5th August 2000
Mission Cancellations Loom for NASA
By Andrew Bridges, Pasadena Bureau Chief
and Leonard David, space.com

WASHINGTON -- NASA will likely cull its herd of spacecraft slated for launch in the near term to accommodate a spike in mission costs, a top official said Thursday.

Ed Weiler, NASA's associate administrator for space science, said costs have risen on anywhere from 10 to 15 different projects, from a few percent to as much as 40 percent. To accommodate the increased costs, NASA must contemplate delaying or canceling missions.

"Having very cheap missions that fail is not a good thing," Weiler said during a Thursday conference call with reporters. "Having little more expensive missions that succeed is a good thing."

The sharp increases are due in part to risk-reduction measures instituted across the agency in the wake of the Mars Climate Orbiter and Polar Lander mishaps.

"I think what we're seeing is reality setting in. It's showing that people have learned some lessons from the Mars failures," Weiler said.

The fact that spacecraft projects are owning up to actual costs is a positive sign, Joseph Alexander, director of the Space Studies Board at the National Academy of Sciences, said in an interview last week.

"I think, overall, what we're seeing across the agency is a healthy effect," Alexander said.

But NASA must also face this prospect: the next-generation rockets the space agency is counting on to send many of those missions into space are taking longer to make it to the launch pad. And when the rockets eventually do, they will cost more than forecasted in earlier budgets.

"We also planned on certain commercial launch vehicles being available and tested at a certain price. And surprise, surprise -- some of those launch vehicles aren't going to be as cheap as some people promised," Weiler said. "So there's a lot of reasons why these budgets are going up."

Weiler cautioned any shakedown might not occur until late January or early February. He stressed that NASA has not cancelled a single mission, including plans for a first-ever visit to Pluto. Recent media reports, including a story by SPACE.com, have put Pluto-Kuiper Express at the top of the endangered mission list. (The probe may also lose its radioactive power source to a planned mission to Jupiter's moon Europa.)

"I have not cancelled the Pluto mission and I have not canceled any other mission, and other reports to that effect are false," Weiler said. "Have we considered canceling the Pluto mission? Yes, we have. Have we considered canceling the Space Interferometry Mission? Yes, we have."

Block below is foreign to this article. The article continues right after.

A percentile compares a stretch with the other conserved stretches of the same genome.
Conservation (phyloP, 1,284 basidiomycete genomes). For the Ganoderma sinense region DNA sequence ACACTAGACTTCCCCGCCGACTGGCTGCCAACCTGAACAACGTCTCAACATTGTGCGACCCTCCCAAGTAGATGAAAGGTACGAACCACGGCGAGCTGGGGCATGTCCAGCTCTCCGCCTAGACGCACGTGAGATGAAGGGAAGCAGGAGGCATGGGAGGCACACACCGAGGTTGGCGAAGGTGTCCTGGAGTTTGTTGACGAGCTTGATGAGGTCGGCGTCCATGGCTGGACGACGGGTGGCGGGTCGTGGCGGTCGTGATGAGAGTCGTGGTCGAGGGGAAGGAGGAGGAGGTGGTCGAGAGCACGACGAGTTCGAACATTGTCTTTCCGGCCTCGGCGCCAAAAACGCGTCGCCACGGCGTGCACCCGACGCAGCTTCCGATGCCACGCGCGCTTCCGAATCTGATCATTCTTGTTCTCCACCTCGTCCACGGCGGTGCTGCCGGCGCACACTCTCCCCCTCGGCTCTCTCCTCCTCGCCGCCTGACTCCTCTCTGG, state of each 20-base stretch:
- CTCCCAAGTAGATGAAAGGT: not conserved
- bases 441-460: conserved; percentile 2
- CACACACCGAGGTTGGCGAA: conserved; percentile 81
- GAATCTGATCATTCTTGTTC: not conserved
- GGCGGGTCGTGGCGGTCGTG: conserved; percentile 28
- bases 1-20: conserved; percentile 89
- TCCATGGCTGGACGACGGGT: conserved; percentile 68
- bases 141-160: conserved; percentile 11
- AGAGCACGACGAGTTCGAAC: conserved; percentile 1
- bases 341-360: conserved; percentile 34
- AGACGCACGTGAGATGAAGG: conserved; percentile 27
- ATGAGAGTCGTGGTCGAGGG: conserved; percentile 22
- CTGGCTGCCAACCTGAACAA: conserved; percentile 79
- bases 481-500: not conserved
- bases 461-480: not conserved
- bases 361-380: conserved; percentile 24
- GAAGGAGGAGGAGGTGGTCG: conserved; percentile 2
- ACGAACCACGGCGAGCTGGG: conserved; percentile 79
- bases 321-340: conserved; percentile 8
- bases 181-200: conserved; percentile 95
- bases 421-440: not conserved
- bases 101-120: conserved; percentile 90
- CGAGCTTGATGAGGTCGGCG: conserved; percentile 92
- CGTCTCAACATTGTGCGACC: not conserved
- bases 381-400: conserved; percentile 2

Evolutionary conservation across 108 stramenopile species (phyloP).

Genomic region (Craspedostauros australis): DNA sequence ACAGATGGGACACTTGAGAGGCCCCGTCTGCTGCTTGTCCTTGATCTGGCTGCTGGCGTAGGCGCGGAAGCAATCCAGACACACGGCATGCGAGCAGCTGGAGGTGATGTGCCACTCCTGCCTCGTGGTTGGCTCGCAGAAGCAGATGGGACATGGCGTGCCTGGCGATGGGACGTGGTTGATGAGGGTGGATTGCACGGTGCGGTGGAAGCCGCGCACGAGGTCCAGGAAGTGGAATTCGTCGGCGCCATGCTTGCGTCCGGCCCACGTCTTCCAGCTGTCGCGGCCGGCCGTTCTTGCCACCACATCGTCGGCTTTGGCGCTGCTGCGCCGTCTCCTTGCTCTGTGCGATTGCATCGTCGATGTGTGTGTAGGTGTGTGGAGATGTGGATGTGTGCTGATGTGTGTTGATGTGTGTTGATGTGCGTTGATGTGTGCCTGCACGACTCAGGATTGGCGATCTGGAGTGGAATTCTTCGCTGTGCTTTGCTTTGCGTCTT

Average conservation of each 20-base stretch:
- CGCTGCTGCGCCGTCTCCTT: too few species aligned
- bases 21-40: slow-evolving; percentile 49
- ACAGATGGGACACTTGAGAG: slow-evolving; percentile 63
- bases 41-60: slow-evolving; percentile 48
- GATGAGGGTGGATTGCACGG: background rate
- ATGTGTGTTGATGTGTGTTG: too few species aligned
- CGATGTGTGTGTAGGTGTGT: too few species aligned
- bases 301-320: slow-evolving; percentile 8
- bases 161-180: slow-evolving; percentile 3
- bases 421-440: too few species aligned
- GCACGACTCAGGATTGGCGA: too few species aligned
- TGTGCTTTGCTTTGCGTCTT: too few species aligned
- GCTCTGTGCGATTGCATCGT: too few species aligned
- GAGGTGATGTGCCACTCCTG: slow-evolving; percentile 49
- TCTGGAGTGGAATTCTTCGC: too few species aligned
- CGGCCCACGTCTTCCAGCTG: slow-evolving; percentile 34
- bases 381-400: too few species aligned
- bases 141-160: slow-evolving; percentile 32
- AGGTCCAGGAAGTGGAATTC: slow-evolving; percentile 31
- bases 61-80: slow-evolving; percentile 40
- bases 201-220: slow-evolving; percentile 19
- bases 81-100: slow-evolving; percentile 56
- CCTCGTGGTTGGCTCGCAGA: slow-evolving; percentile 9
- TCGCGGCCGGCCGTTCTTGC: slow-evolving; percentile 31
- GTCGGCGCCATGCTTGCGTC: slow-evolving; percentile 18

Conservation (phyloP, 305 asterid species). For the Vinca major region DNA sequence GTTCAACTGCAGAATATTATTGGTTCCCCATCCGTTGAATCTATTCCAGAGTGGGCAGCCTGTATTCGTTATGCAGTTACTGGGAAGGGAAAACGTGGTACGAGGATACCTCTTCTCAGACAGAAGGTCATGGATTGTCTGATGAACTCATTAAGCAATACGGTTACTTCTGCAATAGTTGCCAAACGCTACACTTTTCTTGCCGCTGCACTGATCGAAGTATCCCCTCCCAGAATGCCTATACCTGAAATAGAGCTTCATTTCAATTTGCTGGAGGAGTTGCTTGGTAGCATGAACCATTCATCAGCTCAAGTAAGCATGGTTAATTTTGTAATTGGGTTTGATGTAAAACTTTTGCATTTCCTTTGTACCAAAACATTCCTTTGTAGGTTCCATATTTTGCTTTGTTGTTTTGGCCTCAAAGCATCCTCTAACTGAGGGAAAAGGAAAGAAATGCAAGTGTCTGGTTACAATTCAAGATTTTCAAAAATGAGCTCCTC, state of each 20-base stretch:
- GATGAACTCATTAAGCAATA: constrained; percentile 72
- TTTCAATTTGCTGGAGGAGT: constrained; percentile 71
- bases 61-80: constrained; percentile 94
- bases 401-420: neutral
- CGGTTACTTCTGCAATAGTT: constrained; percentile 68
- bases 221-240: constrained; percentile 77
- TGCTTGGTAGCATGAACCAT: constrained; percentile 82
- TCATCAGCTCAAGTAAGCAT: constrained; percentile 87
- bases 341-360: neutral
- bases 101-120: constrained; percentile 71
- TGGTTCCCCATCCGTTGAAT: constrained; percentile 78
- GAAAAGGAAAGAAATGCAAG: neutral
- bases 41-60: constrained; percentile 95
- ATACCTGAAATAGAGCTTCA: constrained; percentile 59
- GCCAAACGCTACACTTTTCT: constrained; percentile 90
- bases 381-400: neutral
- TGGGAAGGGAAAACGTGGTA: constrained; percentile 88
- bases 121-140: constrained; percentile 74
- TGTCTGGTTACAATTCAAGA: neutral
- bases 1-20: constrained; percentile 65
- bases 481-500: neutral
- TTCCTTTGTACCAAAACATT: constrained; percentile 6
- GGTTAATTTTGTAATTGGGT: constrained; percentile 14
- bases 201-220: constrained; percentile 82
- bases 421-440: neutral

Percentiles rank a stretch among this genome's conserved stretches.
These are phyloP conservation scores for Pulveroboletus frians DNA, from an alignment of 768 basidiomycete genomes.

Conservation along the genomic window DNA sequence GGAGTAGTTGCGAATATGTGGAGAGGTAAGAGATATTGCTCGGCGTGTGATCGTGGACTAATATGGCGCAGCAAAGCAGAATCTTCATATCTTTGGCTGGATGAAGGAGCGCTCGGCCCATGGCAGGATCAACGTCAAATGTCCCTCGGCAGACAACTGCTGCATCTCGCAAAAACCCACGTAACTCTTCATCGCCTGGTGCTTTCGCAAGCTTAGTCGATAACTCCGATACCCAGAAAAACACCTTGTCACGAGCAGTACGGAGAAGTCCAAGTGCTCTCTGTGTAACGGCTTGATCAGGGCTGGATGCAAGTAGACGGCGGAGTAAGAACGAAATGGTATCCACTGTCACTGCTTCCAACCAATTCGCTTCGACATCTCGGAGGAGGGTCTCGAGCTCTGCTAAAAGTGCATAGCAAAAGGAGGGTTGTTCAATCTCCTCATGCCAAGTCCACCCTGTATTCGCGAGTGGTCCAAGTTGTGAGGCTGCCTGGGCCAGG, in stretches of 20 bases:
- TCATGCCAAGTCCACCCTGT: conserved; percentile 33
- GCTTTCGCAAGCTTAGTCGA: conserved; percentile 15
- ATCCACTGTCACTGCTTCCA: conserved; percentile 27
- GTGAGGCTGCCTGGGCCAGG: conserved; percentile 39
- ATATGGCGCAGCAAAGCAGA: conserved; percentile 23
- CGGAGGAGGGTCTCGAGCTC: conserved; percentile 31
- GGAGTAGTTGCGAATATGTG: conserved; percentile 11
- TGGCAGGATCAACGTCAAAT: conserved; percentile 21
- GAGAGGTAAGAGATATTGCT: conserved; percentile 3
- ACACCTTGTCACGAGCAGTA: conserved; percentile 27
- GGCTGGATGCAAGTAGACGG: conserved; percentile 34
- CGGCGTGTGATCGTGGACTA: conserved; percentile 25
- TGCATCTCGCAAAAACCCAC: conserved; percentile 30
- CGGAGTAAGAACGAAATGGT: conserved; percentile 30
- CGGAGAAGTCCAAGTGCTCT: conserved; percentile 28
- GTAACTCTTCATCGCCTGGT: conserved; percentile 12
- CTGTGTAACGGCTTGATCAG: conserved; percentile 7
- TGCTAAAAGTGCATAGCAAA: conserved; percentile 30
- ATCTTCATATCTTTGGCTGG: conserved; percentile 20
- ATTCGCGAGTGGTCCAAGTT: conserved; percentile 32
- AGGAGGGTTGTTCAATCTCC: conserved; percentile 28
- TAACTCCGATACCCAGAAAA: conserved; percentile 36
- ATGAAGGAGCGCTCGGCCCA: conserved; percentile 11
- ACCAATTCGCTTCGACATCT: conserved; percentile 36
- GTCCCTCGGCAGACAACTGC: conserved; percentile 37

That prospect has sown the seeds of panic among many in the space-science community, especially among backers of the Pluto shot. Tiny Pluto is the lone planet in our solar system never visited by a spacecraft.

"It's pretty clear this mission is in NASA's gun sights," Jonathan Lunine, a member of the original Pluto-Kuiper Express science-definition team, said earlier this week.

The Planetary Society hopes to rally its 100,000 members to forestall any such decision. The Pasadena-based space exploration advocacy group is goading its rank-and-file members to write Congress in an effort to forestall the cancellation of the mission to distant Pluto.

Louis Friedman, the Planetary Society's executive director, hopes doing so will drag the issue into the limelight. Already, he said, hundreds of the group's members have written, e-mailed and faxed members of Congress.

"It needs to be discussed rather than have a very quiet cancellation of a mission in the middle of summer when Congress is in recess," Friedman said.

Weiler said he would probably elect to cancel one or more missions to avoid budgetary woes from jeopardizing all of NASA's space exploration endeavors.

"Do you want to keep all the goodies that you've got in your fruit basket or do you want to throw one piece of fruit out and keep the other ones real healthy?" Weiler said. "And that's a tough choice because you'll take a lot of different advice on that subject."

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